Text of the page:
A national schools champion at 800m by the age of 14, her eating disorder "snowballed" after a remark made by a former coach that her thighs were "a bit thick".
Woodrow, pictured below, said: "I have always been really funny about food, but I think as I got more successful I became more conscious of it. Then it became a mechanism to stay at the top.
"It was never about appearance, it was never an aesthetic thing, it was always for performance benefit for me."
Woodrow said it became increasingly hard to recover from injury and she left the sport for a few years. When she came back she began running on the road instead of the track, which gave her more chances to over-exercise. She eventually sought help from a doctor after realising she was "exhausted". Her recovery was helped by counselling and cognitive analytical therapy.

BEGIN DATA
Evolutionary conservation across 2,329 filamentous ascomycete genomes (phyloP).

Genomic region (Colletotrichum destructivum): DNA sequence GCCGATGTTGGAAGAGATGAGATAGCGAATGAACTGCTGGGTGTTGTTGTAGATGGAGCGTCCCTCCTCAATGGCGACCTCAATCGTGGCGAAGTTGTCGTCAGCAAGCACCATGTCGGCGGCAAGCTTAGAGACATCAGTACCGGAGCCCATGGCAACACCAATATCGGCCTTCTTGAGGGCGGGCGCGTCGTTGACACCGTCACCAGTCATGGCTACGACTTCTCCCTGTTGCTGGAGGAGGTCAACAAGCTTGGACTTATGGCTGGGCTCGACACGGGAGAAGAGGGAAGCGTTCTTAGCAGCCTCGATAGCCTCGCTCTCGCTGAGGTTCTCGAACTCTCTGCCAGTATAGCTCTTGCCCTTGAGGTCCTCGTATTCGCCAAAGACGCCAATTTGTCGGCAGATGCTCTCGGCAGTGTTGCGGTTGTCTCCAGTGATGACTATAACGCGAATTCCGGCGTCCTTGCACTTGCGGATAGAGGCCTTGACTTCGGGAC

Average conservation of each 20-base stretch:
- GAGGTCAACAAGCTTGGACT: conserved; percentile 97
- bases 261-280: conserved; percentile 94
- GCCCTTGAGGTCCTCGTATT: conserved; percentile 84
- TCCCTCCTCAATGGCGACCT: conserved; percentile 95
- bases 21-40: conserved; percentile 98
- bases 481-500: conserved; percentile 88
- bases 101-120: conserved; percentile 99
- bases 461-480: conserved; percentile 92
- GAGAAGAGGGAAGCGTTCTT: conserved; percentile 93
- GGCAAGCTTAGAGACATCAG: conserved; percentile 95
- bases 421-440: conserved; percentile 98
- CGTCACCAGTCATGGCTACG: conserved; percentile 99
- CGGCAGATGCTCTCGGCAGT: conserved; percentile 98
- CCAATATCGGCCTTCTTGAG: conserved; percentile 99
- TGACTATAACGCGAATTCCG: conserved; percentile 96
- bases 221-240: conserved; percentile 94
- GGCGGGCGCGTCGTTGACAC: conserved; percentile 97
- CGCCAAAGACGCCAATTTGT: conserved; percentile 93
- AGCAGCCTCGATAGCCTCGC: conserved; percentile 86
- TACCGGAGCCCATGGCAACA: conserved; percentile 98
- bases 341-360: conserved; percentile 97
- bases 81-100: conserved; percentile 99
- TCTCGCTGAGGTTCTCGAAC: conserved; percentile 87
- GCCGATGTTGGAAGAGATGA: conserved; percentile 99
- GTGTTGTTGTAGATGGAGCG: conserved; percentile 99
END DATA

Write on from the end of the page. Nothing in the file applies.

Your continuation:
Woodrow has been back running for a year and now competes in the 1500m and 3000m with Edinburgh Athletics Club. "I am so grateful to be able to run again," she said.
But she wants more awareness to be raised.
"Lynsey Sharp [who won silver in the 800m on Friday] was the only girl who beat me as a junior," she said. "People need to be aware so that more girls don't end up on my side, and more girls end up like Lynsey."